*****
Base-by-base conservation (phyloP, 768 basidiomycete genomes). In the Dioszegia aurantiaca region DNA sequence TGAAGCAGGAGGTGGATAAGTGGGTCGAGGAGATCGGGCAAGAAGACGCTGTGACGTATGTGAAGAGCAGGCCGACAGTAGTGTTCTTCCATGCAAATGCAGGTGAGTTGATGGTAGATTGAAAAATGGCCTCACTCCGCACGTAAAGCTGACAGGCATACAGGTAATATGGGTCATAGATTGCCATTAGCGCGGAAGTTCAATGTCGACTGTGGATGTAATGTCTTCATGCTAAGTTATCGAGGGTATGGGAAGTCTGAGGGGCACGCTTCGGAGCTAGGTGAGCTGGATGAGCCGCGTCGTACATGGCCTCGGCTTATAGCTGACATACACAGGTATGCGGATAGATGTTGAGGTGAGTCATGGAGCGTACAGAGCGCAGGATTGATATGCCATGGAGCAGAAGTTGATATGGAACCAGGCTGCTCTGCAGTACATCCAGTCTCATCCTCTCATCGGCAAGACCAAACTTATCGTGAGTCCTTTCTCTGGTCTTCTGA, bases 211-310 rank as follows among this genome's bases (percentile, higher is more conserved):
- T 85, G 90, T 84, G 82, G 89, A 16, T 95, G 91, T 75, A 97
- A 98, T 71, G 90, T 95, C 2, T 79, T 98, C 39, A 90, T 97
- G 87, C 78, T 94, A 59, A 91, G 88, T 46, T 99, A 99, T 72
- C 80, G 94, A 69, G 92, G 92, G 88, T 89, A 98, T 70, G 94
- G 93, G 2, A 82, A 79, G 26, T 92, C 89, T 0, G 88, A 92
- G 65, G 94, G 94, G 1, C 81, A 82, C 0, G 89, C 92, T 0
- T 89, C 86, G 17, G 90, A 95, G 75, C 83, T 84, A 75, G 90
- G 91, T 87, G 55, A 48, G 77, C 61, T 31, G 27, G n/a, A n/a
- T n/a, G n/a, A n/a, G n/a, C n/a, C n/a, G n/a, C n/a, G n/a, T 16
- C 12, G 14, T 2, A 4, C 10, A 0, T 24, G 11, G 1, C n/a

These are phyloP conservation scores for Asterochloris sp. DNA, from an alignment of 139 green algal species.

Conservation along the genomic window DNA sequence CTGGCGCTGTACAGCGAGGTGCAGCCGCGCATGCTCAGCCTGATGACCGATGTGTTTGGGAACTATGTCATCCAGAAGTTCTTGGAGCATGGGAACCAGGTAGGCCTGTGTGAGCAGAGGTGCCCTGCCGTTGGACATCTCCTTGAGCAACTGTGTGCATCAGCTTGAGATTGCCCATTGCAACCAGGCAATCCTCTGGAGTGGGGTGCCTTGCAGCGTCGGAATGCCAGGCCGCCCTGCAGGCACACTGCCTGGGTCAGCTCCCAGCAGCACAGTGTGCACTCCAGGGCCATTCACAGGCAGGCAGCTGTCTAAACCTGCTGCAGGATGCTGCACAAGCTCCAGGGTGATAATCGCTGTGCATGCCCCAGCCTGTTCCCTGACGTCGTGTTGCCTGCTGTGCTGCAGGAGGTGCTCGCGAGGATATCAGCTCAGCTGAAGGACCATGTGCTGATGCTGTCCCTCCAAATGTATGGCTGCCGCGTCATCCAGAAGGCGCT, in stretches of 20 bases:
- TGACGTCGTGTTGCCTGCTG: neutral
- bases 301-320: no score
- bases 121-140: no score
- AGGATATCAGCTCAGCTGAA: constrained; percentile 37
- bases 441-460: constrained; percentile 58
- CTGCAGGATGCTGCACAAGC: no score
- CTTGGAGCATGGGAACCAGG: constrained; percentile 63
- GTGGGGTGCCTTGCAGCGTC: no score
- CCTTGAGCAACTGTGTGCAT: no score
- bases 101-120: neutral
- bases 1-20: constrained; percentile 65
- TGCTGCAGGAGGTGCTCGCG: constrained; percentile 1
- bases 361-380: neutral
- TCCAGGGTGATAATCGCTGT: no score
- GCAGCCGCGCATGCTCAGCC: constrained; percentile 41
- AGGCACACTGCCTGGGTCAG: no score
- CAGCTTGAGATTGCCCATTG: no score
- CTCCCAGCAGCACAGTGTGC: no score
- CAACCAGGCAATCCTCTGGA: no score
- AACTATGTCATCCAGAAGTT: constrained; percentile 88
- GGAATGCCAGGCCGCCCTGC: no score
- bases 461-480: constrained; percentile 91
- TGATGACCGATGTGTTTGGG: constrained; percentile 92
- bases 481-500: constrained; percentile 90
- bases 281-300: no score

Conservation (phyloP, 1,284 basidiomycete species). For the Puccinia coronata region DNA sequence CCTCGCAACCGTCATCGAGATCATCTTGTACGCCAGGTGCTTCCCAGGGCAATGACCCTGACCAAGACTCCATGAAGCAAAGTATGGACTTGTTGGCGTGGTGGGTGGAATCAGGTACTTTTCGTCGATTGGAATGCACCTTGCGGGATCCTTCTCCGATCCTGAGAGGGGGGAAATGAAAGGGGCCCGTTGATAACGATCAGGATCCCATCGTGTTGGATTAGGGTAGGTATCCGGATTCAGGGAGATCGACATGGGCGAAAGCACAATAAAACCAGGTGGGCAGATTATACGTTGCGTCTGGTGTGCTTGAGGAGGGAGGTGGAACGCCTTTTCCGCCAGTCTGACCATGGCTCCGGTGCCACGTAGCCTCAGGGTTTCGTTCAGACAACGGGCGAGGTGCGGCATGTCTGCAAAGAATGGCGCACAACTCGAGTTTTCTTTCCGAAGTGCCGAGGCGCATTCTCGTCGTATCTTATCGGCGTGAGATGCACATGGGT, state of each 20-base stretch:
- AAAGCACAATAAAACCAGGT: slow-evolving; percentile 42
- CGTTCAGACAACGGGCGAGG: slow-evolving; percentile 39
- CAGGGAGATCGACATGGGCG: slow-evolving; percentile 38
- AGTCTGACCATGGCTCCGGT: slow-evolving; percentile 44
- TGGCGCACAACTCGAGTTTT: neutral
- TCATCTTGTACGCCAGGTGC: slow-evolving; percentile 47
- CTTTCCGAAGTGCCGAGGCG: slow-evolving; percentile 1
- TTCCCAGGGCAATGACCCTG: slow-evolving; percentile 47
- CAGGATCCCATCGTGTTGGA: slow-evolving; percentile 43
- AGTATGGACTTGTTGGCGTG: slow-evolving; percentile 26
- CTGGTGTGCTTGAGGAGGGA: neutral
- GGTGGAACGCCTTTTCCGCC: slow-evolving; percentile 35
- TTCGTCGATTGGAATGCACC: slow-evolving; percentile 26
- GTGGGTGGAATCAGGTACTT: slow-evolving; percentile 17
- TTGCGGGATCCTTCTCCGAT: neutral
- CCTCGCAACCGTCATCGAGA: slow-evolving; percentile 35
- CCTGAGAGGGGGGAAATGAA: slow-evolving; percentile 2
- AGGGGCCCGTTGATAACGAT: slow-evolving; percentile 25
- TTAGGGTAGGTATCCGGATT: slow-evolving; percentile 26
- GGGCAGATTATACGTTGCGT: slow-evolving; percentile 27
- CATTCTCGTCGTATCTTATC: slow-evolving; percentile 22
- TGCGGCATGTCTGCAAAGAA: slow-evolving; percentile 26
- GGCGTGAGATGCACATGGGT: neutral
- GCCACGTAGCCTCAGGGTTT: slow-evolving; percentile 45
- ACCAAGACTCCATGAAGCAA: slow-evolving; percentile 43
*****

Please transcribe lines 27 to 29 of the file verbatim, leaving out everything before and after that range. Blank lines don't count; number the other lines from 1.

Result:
- TCCAGGGTGATAATCGCTGT: no score
- GCAGCCGCGCATGCTCAGCC: constrained; percentile 41
- AGGCACACTGCCTGGGTCAG: no score